Description
Course info
Rating
(1988)
Level
Intermediate
Updated
Sep 30, 2011
Duration
2h 44m
Description

C# Programming Paradigms introduces you to the variety of programming styles supported by the C# language. At its core, C# is an object-oriented, statically-typed language that lends itself to procedural and object-oriented programming, but recent additions to the language have made it much easier to develop using other programming paradigms, most notably, dynamic programming and functional programming. This course also covers programming with the Language Integrated Query features of C#, and software craftsmanship. Note - this course was originally titled "C# Fundamentals - Part 2," but has been renamed to more accurately reflect the target audience and content of this course. The course content itself has not been changed since its original publication.

About the author
About the author

Scott has over 15 years of experience in commercial software development and is a frequent speaker at national conferences, and local user groups. Scott is a Microsoft MVP and has authored books on several Microsoft technologies, including ASP.NET, C#, and Windows Workflow.

More from the author
More courses by Scott Allen
Section Introduction Transcripts
Section Introduction Transcripts

C# and LINQ
Hi, this is Scott Allen and this module is the story of LINQ and C#. LINQ stands for Language Intergraded Query. And in this module we'll explore the features added to the C# language to facilitate LINQ. Features like Lambda expressions and Extension methods, as well as how to write Quires in C#. Some of the later modules in this course will build upon the features we cover here, and in fact, we'll see how some of the features added to the C# language for LINQ can be used in new and wonderful ways. . . .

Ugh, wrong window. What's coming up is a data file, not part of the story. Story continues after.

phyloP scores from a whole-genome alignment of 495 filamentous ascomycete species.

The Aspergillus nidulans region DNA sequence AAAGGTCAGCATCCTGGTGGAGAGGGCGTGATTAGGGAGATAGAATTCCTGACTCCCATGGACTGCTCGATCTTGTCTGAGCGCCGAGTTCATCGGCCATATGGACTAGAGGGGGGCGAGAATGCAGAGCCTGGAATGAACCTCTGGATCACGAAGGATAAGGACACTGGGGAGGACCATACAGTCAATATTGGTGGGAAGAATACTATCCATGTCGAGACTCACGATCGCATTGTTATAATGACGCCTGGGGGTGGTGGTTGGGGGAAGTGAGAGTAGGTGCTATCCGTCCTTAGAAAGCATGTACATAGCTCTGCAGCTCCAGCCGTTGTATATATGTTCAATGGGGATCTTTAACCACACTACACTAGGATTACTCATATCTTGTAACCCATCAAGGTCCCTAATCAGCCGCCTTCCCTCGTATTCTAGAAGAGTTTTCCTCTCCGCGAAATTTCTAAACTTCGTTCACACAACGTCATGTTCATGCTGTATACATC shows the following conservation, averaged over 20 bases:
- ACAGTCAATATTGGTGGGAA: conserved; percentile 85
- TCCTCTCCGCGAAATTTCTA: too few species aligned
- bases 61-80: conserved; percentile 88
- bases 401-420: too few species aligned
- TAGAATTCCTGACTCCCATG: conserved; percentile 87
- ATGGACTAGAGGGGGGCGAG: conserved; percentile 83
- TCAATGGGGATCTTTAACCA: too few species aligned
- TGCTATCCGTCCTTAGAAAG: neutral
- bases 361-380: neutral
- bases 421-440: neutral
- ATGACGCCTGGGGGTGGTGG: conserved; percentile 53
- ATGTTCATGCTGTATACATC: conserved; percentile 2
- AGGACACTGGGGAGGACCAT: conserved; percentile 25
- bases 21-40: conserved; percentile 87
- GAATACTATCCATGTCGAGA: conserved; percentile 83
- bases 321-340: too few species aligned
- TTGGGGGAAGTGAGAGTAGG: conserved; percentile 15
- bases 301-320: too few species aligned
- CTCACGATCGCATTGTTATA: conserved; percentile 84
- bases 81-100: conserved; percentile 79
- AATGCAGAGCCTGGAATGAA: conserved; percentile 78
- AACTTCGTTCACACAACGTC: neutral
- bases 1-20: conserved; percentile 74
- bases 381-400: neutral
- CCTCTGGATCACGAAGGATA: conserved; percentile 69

C# and the DLR
Hi, this is Scott Allen and this module is about C# and the Dynamic Language Runtime. With. NET 4. 0, Microsoft built a new Runtime on top of the CLR to support Dynamic Programming Languages. This new Runtime is the Dynamic Language Runtime or the DLR. Not only does the DLR allow Dynamic Languages like, Ruby and Python to execute Code on the. NET Runtime, but it also allows statically languages like C#, to pick up some Dynamic Language Features. In this module we'll explore the dynamic features of C#, we'll see how we can execute Ruby code from C# and vice versa, and we'll also talk about the true essence of dynamic programming. . . .

Object Oriented Programming with C#
Hi, this is Scott Allen and in this module I want to give you my perspective on Object Oriented Programming with C#. I will cover the basic tenets of OOP, including Encapsulation, Inheritance, and Polymorphism. But I want to go beyond the academics to tell you why these tenets are a bit misleading and give you some insight into modern thinking on OOP and how it centers on Composition, Roles, and Responsibilities.

Functional Programming with C#
Hi, this Scott Allen and in this module we'll look at the beautiful world of Functional Programming with C#. I want to demonstrate some of the practical everyday functional programming techniques that you can use in your own software projects. Functional programming is all about building abstractions using functions. We will look at composing functions, and marrying functions together with data. And will begin by talking about why functions are so special.

Crafting C# Code
Hi, this is Scott Allen and in this module I'll tell you about some of the low level practices I've learned and followed over the years to write better code. This module is not about design patterns, or performance, or architecture. You can find those topics in other Pluralsight courses. Instead, this module focuses on the craft of writing code. Code that is easy to read, code that is clean, code that when you look at it you can tell that someone cared about the quality. I will preface this module by saying, that beauty is in the eye of the beholder and I'm sure you will not agree with everything you see. However, I hope to give you some tips and advice you can use as you move forward with the C# language.